Last October, Elsa Wiemerslage suddenly became devastatingly nauseous with a fever. Her pediatrician sent her directly to the Dan Dierdorf Emergency and Trauma Center at SSM Health Cardinal Glennon. Christopher Hugge, MD, a Costas Center oncologist, spent the night beside Elsa, initiating treatment in the pediatric intensive care unit as tests were ordered to pinpoint the cause of her illness.
Elsa’s diagnosis was acute myeloid leukemia (AML), says Hugge, assistant professor in hematology-oncology at Saint Louis University School of Medicine.
“Leukemia is a cancer of the blood-making system. About 5,000 kids in the country are diagnosed with leukemia every year,” he says. “In pediatrics there are two main types, ALL (acute lymphocytic leukemia), and AML. About 20% of our patients have AML. Their treatment is shorter but is more intensive so the risk of side effects such as infections is higher.”
Patients with AML also are more likely to require a stem cell transplant. “Elsa is missing a piece of one of her chromosomes so we knew she had a type that would not respond without a transplant.”
Elsa Wiemerslage lived on the inpatient cancer unit (4 North) for more than 100 days out of a four month period. Four North is the inpatient home for many patients of The Costas Center. Families stay for weeks or months while undergoing chemotherapy and other treatments. The floor also holds the Bone Marrow Transplant Unit, an isolation wing in which patients recover following chemotherapy to eradicate their body’s diseased blood-making and immune systems so they can be replaced with cells from healthy bone marrow or cord blood.
While a patient on 4 North, Elsa underwent four rounds of chemotherapy before she entered its restricted transplant unit. When Elsa’s younger brother Eli was born a month after Elsa’s cancer diagnosis, his umbilical cord was collected by the St. Louis Cord Blood Bank at SSM Health Cardinal Glennon. It was Eli’s cord blood that provided the lifesaving stem cells that gave Elsa healthy, functioning blood-making and immune systems.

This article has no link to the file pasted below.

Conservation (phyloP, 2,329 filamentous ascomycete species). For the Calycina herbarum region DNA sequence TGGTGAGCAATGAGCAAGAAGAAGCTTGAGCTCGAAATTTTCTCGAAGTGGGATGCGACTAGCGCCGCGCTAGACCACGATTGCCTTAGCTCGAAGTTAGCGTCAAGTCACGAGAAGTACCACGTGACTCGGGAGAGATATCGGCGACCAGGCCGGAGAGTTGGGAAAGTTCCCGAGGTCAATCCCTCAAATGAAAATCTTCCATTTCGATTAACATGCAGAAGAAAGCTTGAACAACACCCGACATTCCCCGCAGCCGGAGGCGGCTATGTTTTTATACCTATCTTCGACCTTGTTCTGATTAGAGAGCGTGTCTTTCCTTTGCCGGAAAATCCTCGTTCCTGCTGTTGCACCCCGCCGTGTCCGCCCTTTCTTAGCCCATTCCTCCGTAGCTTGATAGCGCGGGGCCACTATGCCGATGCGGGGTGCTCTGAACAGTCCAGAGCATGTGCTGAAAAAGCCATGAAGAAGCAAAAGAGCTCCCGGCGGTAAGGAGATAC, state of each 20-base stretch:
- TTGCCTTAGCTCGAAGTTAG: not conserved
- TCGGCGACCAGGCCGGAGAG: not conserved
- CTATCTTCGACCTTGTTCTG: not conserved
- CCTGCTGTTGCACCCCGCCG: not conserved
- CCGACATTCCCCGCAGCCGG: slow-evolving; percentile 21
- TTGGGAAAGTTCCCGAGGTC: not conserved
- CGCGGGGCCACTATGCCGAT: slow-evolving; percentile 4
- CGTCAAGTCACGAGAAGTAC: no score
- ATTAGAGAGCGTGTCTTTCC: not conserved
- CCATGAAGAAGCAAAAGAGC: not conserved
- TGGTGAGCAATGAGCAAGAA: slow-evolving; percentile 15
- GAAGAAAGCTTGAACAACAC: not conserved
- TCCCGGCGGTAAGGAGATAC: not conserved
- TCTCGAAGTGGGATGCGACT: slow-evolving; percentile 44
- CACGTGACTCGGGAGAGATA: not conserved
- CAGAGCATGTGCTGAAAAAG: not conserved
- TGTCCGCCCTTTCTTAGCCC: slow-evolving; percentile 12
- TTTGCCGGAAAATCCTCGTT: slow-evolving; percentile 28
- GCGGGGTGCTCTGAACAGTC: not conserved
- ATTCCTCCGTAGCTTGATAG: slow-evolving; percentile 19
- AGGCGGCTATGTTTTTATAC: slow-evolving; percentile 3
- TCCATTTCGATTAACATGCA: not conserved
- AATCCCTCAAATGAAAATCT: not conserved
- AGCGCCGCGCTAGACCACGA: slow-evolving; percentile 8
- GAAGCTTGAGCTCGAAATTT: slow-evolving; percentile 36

Sister Claire’s blood type matched Elsa’s, making her an excellent bone marrow donor. Baby Eli matched, too, so his cord blood offered a still-better source.
“Things have gone more smoothly for Elsa than they go for most kids. Having a sibling donor is always our first choice. I’m sure that helped,” says Shermini Saini, MD, a transplant oncologist at The Costas Center and a Saint Louis University assistant professor pediatrics.
“Elsa has become a shining light on our unit. She is probably managing everything far better than I would be able to if I was a 6-year-old little girl with leukemia. She has a great sense of humor and has never really complained,” says Natalie Smith, RN, BSN, nursing team leader on 4 North at SSM Health Cardinal Glennon Children’s Hospital.
When Elsa’s parents brought her sister Claire and brother Eli to SSM Health Cardinal Glennon for visits, nurses held and hugged the siblings behind the nurse’s station outside the isolation unit doors.
“There were nights when I was here with Elsa and Kevin was working, so I had my other two children here,” Adrienne says. “The nurses would have the other kids behind the desk, holding them and loving on them. It has cushioned the blow of living in a hospital.”
“Of course it is fun to play with Claire and Eli,” Smith says. “We enjoy doing that for Adrienne because we know how stressful her life is.”
“These doctors and nurses are amazing. You get really close,” says Elsa’s mom, Adrienne. “They take care not only of Elsa but all of us.”
Elsa was discharged from the hospital on March 30 to continue her recovery.
“Elsa is doing awesome,” her mother says. “I strongly believe it is because of the care we got here from the doctors and nurses from the emergency room to the PICU to The Costas Center to 4 North. Words cannot express the gratitude I have for these people.”